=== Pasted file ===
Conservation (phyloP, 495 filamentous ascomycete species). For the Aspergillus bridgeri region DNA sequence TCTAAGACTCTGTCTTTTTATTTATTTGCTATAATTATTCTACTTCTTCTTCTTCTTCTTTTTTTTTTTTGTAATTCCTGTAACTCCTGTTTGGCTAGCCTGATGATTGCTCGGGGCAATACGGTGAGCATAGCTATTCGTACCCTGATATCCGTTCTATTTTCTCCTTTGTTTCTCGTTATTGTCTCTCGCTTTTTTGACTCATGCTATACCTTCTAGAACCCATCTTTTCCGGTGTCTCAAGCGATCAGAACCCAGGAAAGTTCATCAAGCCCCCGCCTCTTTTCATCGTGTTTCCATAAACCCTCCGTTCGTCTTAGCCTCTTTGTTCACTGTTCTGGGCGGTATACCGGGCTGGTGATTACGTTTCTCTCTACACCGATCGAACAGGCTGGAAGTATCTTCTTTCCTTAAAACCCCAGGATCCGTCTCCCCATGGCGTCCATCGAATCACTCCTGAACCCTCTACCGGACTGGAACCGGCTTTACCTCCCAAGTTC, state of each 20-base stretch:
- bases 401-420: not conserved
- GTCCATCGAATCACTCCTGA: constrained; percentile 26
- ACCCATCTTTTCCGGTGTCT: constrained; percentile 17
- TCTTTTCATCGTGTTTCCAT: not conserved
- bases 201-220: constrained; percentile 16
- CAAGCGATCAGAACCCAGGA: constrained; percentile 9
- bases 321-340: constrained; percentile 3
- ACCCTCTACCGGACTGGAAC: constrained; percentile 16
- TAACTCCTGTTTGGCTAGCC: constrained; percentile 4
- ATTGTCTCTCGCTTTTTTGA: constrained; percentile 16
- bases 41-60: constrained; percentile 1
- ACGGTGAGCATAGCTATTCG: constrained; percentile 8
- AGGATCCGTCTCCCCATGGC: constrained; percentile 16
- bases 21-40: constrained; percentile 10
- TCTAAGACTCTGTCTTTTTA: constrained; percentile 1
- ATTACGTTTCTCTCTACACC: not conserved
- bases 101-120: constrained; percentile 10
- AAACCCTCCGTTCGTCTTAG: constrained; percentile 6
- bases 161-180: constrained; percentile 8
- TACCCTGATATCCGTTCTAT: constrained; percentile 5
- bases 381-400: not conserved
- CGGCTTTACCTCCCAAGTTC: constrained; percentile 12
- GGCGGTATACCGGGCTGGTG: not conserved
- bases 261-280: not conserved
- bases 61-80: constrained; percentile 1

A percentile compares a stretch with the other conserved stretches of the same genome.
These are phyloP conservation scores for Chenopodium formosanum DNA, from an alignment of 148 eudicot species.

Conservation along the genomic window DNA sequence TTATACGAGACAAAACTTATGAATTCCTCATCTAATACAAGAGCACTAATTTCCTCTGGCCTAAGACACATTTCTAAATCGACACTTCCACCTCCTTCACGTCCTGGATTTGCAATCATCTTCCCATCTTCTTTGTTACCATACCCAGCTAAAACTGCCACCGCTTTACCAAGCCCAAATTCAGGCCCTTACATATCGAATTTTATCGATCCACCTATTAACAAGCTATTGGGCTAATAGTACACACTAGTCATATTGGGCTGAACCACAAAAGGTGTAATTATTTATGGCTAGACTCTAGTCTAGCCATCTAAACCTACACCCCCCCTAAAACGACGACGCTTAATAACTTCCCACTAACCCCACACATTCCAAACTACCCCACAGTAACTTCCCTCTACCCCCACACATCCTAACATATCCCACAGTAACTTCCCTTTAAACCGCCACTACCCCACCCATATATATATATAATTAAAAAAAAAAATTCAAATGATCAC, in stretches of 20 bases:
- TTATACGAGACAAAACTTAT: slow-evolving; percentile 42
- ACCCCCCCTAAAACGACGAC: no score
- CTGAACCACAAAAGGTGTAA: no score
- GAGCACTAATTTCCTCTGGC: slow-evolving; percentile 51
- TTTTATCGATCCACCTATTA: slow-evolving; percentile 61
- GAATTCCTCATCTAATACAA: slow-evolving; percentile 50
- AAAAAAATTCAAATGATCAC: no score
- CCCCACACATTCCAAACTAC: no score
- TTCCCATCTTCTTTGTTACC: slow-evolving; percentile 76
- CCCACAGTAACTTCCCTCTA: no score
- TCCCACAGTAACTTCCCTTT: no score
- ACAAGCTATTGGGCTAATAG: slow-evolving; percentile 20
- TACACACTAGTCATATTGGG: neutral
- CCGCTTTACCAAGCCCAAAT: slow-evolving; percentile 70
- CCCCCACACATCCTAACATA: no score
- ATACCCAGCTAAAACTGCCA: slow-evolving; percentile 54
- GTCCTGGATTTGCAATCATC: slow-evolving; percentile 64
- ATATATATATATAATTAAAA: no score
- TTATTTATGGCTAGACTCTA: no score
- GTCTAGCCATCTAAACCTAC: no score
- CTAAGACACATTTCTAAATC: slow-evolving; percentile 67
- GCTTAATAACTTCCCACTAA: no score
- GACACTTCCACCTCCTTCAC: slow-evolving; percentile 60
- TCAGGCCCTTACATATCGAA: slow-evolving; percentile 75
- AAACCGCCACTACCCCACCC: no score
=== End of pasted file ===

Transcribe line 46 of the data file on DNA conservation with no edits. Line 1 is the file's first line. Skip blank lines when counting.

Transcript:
- GTCCTGGATTTGCAATCATC: slow-evolving; percentile 64